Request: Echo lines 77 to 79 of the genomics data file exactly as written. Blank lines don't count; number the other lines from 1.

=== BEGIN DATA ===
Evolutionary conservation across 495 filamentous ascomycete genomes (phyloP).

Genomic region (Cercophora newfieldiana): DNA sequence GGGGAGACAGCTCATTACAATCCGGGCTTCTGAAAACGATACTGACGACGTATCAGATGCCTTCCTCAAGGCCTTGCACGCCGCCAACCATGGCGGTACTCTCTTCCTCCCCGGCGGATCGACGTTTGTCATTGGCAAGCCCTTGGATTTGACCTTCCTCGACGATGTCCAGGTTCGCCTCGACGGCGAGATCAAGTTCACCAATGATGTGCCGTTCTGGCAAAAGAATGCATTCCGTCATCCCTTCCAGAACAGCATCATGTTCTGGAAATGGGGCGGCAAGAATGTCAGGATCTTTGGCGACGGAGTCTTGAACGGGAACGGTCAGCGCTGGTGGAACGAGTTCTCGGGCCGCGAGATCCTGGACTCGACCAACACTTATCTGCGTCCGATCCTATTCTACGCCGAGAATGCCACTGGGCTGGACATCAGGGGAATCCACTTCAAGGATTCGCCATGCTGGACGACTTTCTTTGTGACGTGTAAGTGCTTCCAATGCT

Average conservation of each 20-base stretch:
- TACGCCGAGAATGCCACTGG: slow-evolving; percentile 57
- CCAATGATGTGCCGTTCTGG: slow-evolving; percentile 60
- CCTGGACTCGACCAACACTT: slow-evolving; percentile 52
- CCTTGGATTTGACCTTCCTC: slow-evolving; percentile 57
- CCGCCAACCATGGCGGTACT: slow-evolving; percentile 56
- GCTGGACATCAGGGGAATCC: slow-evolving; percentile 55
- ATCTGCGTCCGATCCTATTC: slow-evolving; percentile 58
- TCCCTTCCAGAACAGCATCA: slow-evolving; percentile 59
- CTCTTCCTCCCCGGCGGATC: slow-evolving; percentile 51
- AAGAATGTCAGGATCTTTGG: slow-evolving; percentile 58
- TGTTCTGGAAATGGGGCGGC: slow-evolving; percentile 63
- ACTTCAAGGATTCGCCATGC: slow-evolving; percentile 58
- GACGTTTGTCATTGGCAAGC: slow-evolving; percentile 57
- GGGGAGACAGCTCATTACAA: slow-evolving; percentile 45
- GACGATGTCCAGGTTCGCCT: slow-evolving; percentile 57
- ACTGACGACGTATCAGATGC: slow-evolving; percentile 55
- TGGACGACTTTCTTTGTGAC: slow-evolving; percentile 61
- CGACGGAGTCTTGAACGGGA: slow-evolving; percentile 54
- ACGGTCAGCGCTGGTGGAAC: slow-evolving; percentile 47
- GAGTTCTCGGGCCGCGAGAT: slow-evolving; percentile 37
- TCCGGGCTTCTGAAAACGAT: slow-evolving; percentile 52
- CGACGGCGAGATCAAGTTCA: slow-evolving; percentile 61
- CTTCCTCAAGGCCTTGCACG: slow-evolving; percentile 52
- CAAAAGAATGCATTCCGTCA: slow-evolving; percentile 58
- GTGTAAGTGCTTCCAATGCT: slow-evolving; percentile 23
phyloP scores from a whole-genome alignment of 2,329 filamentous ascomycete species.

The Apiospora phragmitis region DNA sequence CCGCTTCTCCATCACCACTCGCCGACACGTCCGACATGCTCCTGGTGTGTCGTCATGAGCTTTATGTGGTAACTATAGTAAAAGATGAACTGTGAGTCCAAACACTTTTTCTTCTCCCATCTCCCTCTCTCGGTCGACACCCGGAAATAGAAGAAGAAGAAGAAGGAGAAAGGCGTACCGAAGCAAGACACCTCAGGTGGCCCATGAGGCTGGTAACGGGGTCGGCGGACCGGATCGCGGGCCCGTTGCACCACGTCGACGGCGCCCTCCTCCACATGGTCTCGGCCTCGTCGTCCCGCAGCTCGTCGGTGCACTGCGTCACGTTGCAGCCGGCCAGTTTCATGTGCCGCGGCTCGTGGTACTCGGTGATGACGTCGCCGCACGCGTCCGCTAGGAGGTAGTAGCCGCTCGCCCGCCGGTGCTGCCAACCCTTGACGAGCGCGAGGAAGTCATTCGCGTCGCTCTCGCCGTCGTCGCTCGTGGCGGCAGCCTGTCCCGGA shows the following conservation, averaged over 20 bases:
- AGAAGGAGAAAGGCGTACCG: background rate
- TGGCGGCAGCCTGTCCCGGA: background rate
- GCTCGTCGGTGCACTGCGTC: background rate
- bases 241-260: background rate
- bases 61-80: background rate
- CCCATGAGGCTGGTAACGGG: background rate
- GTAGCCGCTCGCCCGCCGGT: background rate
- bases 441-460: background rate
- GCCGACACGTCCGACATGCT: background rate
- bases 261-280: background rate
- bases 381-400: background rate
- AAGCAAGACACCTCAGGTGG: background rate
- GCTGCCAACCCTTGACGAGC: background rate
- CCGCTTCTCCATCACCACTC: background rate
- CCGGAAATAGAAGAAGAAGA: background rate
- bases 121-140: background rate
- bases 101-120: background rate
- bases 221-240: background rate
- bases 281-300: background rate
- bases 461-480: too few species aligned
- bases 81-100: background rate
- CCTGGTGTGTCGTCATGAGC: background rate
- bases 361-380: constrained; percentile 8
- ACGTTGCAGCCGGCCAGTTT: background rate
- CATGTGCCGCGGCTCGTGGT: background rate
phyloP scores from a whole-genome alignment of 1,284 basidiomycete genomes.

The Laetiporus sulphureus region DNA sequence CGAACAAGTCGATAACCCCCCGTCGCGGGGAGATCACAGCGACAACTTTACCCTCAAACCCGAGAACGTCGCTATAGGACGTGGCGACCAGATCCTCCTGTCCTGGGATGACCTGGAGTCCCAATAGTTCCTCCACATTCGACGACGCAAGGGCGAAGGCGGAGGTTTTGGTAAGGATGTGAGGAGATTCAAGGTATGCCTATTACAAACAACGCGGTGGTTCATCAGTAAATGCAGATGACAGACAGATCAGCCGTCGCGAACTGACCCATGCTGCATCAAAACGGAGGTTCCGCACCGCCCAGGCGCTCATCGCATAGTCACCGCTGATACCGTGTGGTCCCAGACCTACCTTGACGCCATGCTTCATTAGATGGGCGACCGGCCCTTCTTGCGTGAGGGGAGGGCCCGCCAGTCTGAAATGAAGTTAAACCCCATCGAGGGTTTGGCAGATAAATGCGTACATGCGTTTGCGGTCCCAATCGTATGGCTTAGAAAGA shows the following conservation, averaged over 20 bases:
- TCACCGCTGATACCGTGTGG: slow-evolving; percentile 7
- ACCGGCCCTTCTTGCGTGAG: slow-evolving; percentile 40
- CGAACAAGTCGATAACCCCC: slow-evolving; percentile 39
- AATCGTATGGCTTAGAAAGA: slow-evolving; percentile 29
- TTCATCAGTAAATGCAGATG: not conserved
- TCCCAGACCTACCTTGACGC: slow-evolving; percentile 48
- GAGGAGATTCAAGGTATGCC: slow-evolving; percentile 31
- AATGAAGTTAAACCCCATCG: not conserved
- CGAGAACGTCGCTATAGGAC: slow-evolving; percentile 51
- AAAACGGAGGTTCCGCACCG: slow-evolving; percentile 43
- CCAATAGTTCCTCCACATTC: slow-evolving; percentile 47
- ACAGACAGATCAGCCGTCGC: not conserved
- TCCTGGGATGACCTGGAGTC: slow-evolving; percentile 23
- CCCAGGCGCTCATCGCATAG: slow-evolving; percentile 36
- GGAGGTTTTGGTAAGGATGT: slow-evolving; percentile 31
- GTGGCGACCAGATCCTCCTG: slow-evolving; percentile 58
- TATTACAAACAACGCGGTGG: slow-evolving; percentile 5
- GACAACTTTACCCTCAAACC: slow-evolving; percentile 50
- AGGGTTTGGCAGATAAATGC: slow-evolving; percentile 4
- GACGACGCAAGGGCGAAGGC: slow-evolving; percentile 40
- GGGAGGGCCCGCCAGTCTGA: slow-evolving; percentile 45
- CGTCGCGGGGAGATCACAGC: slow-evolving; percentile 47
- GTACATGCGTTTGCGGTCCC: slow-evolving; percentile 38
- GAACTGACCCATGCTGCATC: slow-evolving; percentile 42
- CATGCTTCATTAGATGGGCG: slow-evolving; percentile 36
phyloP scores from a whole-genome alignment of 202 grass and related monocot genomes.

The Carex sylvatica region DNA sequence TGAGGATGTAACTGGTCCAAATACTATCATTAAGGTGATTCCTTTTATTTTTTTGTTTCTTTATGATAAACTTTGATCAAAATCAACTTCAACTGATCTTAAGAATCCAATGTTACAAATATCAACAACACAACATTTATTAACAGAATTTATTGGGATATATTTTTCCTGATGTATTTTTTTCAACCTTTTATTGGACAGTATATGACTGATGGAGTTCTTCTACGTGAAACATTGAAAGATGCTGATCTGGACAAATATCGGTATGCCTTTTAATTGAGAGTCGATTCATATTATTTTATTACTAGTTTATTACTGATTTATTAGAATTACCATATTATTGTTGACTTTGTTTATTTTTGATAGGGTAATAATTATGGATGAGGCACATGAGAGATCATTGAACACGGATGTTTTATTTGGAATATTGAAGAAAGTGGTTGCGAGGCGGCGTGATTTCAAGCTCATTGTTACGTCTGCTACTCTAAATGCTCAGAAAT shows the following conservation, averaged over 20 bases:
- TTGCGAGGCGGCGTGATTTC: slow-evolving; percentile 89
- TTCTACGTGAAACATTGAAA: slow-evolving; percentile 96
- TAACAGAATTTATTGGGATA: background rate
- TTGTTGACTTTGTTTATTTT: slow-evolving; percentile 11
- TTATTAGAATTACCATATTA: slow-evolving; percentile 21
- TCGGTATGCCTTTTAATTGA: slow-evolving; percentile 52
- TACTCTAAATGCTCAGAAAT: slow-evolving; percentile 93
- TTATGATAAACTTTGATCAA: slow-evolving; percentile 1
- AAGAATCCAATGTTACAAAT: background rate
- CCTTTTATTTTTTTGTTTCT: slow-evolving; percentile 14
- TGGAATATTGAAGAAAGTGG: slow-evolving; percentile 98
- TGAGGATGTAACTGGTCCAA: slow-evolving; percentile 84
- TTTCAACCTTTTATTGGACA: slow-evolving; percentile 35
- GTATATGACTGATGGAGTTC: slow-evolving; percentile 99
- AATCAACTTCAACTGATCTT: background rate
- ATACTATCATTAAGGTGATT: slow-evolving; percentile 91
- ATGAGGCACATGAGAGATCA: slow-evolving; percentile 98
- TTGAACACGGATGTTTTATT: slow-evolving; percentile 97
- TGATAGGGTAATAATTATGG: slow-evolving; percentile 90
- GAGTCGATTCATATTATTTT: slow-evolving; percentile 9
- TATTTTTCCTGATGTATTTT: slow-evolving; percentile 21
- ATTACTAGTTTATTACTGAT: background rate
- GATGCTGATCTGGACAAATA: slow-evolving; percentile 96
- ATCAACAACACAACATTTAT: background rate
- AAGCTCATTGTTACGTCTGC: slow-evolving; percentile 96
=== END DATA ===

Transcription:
- GACGACGCAAGGGCGAAGGC: slow-evolving; percentile 40
- GGGAGGGCCCGCCAGTCTGA: slow-evolving; percentile 45
- CGTCGCGGGGAGATCACAGC: slow-evolving; percentile 47